# Use the Monotone Convergence Theorem to prove that either $\lim_{n \to \infty}x_n=2$ or $3$ .

Suppose that $$x_0 \geq 2$$ and $$x_n = 2 + \sqrt{x_{n-1}-2}$$ for $$n \in \mathbb{N}$$. Use the Monotone Convergence Theorem to prove that either $$\lim_{n \to \infty}x_n=2$$ or $$3$$ .

I divided this problem into $$3$$ cases but I don't know whether it is correct or not if there is anything wrong please tell me? I will explain what I did briefly?

$$1^{st}$$ case

if $$x_0=2$$ or $$x_0=3$$ it constant sequence so that either $$\lim_{n \to \infty}x_n=2$$ or $$3$$ .

$$2^{nd}$$case

if $$2 then I showed $$x_n>x_{n-1}$$ (increasing sequence) and $$x_{n-1}<3$$ using induction

$$3^{rd}$$case

if $$x_0>3$$ then I showed $$x_n (decreasing sequence) and $$x_{n-1}>3$$ using induction

then we can say $$\lim_{n \to \infty}x_n=2$$ or $$3$$ (Monotone convergence theorem) since in either case $$\{x_n\}$$ is increasing or decreasing and bounded below or bounded above

In other word in either case, $$L=\lim_{n\to \infty}x_{n+1}=2+\sqrt{L-2}\iff L=2\text{ or }L=3$$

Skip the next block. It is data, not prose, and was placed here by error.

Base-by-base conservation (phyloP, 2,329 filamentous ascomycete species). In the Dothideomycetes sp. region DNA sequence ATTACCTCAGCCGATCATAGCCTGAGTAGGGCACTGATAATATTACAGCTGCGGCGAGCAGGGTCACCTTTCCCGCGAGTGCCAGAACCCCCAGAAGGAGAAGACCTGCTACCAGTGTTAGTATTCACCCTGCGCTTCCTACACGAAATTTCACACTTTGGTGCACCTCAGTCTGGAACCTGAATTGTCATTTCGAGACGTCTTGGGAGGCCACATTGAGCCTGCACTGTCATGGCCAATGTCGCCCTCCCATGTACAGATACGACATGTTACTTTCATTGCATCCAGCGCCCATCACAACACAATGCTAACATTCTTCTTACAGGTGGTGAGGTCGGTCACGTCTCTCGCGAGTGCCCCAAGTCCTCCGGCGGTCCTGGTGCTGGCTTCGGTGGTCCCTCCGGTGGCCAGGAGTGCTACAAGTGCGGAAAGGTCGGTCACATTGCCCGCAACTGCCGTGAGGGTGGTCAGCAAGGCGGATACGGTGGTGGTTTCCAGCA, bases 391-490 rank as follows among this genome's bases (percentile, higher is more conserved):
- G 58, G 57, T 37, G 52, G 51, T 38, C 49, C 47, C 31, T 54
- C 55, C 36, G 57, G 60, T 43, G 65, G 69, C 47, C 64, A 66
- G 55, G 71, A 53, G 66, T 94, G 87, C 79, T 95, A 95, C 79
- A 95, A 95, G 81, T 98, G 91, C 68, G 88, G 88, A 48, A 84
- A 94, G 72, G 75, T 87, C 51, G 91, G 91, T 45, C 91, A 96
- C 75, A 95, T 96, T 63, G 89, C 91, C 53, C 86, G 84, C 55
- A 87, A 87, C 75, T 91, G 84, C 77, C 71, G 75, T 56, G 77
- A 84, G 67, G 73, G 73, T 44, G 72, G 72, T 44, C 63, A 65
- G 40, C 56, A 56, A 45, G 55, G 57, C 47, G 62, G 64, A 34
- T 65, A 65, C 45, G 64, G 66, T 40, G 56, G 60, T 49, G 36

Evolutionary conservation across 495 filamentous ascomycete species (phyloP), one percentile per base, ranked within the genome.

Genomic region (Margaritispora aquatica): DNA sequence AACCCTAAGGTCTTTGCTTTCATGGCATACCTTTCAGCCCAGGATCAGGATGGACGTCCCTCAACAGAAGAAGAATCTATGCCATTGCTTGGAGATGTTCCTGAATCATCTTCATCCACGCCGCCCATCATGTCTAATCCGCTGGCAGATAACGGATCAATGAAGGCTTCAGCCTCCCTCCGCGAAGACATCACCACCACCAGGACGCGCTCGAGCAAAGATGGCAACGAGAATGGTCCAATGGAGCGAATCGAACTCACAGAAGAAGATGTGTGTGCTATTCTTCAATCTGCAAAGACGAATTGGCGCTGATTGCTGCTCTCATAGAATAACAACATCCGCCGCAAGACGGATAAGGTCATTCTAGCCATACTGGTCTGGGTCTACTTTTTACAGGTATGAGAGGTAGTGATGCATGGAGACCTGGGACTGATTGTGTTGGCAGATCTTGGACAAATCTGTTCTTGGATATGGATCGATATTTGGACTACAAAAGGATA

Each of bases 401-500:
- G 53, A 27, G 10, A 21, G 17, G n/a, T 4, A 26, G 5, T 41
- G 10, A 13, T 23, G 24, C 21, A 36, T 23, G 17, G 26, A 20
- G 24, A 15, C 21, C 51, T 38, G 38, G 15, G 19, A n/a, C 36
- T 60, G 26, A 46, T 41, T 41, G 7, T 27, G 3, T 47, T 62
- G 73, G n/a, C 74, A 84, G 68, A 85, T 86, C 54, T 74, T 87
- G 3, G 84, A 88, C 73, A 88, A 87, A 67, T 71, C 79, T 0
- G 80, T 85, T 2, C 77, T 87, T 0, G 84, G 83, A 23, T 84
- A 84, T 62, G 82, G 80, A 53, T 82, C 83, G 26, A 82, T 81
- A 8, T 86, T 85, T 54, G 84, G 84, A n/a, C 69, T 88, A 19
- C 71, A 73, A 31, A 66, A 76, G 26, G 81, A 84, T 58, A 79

I don't think you can use monotone convergence directly to show that the limit is $$2$$ or $$3$$. As you have done though, you can show that it means for any $$x_0 \geq 2$$ the limit exists. Once you have this, you can write (using continuity of $$\sqrt{.}$$) $$L = 2 + \sqrt{L-2}$$ as you have done, and solve for $$L$$. So just to summarize:
1. Use monotone convegence to show the limit exists and is nonnegative for any $$x_0$$
2. Use continuity of $$\sqrt{.}$$ to get $$L = 2 + \sqrt{L-2}$$.
3. Conclude $$L = 2$$ or $$L = 3$$.
• You can apply it, but before your edit you wrote in each case that '$x_{n-1} < 3$' is an increasing sequence and so $x_{n-1} \rightarrow 3$' which is false, you only know it converges to something less than or equal to $3$. You've fixed that in your edit, and so now the solution looks better. You still need to mention you are using continuity of $\sqrt{.}$ though to get the equation involving $L$. Commented Dec 6, 2020 at 17:10